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[[{{{domain}}}]] > [[{{{superregnum}}}]] > Plantae > [[{{{subregnum}}}]] > [[{{{superdivisio}}}]] > [[{{{superphylum}}}]] > [[]] > [[{{{phylum}}}]] > [[{{{subdivisio}}}]] > [[{{{subphylum}}}]] > [[{{{infraphylum}}}]] > [[{{{microphylum}}}]] > [[{{{nanophylum}}}]] > [[{{{superclassis}}}]] > [[]] > [[{{{subclassis}}}]] > [[{{{infraclassis}}}]] > [[{{{superordo}}}]] > [[]] > [[{{{subordo}}}]] > [[{{{infraordo}}}]] > [[{{{superfamilia}}}]] > Dioscoreaceae > [[{{{subfamilia}}}]] > [[{{{supertribus}}}]] > [[{{{tribus}}}]] > [[{{{subtribus}}}]] > [[{{{genus}}}]] {{{subgenus}}} {{{sectio}}} {{{series}}} {{{species}}} {{{subspecies}}} var. {{{cultivar}}}

Standard Cyclopedia of Horticulture

Dioscoreaceae (from the genus Dioscorea, named in honor of Dioscorides). Yam Family. Fig. 12. Climbing or twining herbs or shrubs: leaves alternate, mostly arrowhead-shaped: flowers bisexual or unisexual, regular, small, and inconspicuous; perianth of 6 similar parts, in 2 series; stamens usually 6, or the 3 inner staminodia; ovary inferior, 3-celled, rarely 1- celled; placentae axile or parietal; ovules 2 in each cell, superposed, anatropous; stigmas 3, or each 2-parted: fruit a capsule or berry; seed albuminous.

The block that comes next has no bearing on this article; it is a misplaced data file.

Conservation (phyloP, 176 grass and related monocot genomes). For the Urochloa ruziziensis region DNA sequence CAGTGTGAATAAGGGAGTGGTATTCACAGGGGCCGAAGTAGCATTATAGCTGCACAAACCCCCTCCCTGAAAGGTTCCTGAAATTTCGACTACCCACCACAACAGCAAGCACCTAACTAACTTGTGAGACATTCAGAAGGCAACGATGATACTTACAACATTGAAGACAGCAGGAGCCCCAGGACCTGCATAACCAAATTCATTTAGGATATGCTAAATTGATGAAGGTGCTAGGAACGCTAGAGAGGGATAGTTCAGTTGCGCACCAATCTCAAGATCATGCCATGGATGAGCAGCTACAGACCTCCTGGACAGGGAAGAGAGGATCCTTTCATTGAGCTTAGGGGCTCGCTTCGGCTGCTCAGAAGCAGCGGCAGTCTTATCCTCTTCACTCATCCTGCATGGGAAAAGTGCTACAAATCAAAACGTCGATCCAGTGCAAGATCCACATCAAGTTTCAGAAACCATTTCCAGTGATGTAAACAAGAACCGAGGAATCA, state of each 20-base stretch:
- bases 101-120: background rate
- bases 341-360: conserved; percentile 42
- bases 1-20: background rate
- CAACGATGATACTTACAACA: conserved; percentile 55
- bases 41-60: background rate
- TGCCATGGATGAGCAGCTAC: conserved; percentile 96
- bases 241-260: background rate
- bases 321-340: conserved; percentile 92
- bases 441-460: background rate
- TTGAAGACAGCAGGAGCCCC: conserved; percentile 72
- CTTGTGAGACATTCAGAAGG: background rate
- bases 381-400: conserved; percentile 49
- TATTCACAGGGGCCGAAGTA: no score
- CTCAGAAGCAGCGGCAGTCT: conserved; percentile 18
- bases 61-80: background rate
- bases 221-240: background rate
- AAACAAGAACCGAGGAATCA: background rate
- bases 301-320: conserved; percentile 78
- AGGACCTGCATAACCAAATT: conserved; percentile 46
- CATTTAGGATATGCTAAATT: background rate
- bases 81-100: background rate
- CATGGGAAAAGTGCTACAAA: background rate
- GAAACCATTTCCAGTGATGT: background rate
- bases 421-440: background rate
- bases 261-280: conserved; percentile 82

Nine genera and about 170 species, of which 150 belong to the genus Dioscorea, are distributed very generally in the tropics and in the subtropics, and extend sparingly into the north temperate zone. They are most abundant in South America and the West Indies. One species reaches north to southern New England. The family is related to the Amaryllidaceae and Liliaceae. The climbing habit, peculiar leaves, definite stamens, inferior 3-celled ovary, and 2 albuminous seeds are distinctive. Most Dioscoriaceae spring from a tuberous base, which is sometimes very large and conspicuous. Odd tubers are borne in the leaf-axils of species of Dioscorea and Rajania.

The tuberous root of Dioscorea Batatas yields the yams of eastern commerce, a very important article of food in the Far East. Those of several other species, including our own native D. villosa, are also cultivated in various parts of the tropics. The leaves of some species are used in intermittent fevers. The tubers of Tamus communis were formerly employed as a purgative, and were also applied to bruises, hence the name "beaten woman's herb." The shoots are eaten like asparagus.

Two genera are in cultivation in the United States, mostly in the South: Dioscorea (Yam, Chinese Potato, Cinnamon Vine, Air Potato); Testudinaria (Hottentot's Bread, Tortoise Plant, Elephant's Foot), rarely grown.CH

The above text is from the Standard Cyclopedia of Horticulture. It may be out of date, but still contains valuable and interesting information which can be incorporated into the remainder of the article. Click on "Collapse" in the header to hide this text.



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